Now with reference to FIGS. 1, 4 and 5, a conveying gas inlet aperture 74 is formed through the filter housing side wall and opens into the interior 72 of the channel at one of the ends of the channel. Similarly, a gas treating material and conveying gas outlet aperture 76 is formed through the opposite filter housing side wall 62 and opens into the interior 72 of the channel at the other end of the channel from the inlet aperture 74.

The gas treating material and conveying gas outlet aperture 76 is larger in area than the conveying gas inlet aperture 74 so that a greater negative pressure is created in the channel interior 72 proximate the conveying gas inlet 74 than at the other end of the channel interior 72 proximate the gas treating material and conveying gas outlet 76. The conveying gas inlet aperture 74 is advantageously rectangular in peripheral shape, while the gas outlet aperture 76 is oval in peripheral shape; however, other shapes, may be used. Preferably, the conveying gas inlet 74 is located so that at least 50% of its area is in that region, at the end of the channel, which is bounded by an imaginary transverse line A--A (see FIG. 4) intersecting both the longitudinal edges 64, 66 of the chevron shaped baffle plate 52, the sloping surfaces of the chevron shaped baffle plate and the apex of the chevron shaped baffle plate 52. Likewise, the gas treating material and conveying gas outlet aperture 76 is located so that at least 50% of its area in that region, at the other end of the channel, which is bounded by an imaginary transverse lline B--B (see FIG. 5) intersecting both longitudinal edges 64, 66 of the chevron shaped baffle plate 52, the sloping surfaces of the chevron shaped baffle plate 52, and the apex of the chevron shaped baffle plate 52. It is also preferable that the intersection 50 of the sloping hopper walls 46 and 48 is as near to being tangential to the outlet aperture 76 as possible.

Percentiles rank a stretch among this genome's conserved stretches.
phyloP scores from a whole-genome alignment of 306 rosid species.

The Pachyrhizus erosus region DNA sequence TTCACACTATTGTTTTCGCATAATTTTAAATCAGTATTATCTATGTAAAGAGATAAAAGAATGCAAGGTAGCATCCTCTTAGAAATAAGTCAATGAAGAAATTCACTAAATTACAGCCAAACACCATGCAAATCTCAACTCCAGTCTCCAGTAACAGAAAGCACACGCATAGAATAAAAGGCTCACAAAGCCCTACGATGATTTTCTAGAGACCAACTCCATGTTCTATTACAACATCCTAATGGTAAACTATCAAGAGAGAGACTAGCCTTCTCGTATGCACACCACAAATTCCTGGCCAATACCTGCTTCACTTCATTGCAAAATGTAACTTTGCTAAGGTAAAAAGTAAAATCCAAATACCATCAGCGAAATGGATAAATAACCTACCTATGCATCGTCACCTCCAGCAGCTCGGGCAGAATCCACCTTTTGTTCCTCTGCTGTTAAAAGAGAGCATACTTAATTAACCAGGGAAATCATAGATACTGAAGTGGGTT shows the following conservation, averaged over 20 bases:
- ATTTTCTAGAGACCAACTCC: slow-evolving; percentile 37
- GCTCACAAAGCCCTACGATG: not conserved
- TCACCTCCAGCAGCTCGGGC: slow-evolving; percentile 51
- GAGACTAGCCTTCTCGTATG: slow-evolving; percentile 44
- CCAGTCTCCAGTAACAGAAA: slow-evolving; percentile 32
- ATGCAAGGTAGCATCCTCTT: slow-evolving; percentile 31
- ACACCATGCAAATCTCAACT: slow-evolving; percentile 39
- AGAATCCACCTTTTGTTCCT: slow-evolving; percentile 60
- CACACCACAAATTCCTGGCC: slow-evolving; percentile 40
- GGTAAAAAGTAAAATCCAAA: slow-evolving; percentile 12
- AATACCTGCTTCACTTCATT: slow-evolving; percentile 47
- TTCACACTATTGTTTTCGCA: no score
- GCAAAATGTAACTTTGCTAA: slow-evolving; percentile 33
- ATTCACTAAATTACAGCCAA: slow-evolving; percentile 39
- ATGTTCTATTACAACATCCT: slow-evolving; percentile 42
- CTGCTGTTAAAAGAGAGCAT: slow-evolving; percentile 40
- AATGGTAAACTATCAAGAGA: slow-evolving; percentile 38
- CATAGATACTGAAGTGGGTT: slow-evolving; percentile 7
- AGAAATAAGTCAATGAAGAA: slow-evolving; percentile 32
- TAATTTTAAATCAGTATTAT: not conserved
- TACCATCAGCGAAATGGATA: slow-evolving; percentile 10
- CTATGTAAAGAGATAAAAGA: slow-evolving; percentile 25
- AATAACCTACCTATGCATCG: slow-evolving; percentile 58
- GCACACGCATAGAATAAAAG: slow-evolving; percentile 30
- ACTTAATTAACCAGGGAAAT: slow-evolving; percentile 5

Now with reference to FIGS. 10 and 11, the conveying gas inlet aperture 74 comprises a converging nozzle 78, the aperture 74 being the outlet opening of the nozzle 78. The convergent nozzle 78 is fitted through an appropriate opening in the housing side wall 58 and is secured to the side wall 58, for example, by welding.

As can be seen in FIG. 10, a collar 80 can be fitted around the periphery of the gas treating and conveying outlet aperture 76 so that a pneumatic hose may be connected thereto.

FIGS. 6 and 7 illustrate another advantageous filter apparatus 110 which is also particularly suitable for use in the nuclear field for removing radioactive constituents from a gas stream. The filter apparatus 110 comprises a housing 111 with an upper gas treating enclosure portion 112 and a lower hopper portion 114 open to the gas treating enclosure portion 112.

A plurality of the filter cells 16 are disposed within the upper gas treating enclosure portion 112 in the same manner as they are in the filter housing 11 previously described, and likewise define the plurality of alternating dirty gas inlet passageways 30 and clean gas outlet passageways 32 therebetween.

The gas treating enclosure portion 112 of the filter apparatus 110 further comprises a plurality of dirty gas inlet apertures 134 formed in its upstream wall 136, each dirty gas inlet aperture 134 communicating with a different one of the dirty gas inlet passageways 30. Similarly, a plurality of clean gas outlet apertures 138 are formed in the downstream wall 140 of the gas treating enclosure portion 112, each clean gas outlet aperture 138 communicating with a different one of the clean gas outlet passageways 32.

As with filter apparatus 10, the filter apparatus 110 also includes means for charging or filling the filter cells 16 with fresh or uncontaminated solid sorbent material. The charging means is illustrated for exemplary purposes as the plurality of openings 42 in the top wall 144 of the gas treating portion 112. Each opening 42 can be closed by a cover 45. Because the charging means does not comprise a part of the present invention, and because any one of a number of solid sorbent charging means may be used, it will not be further discussed.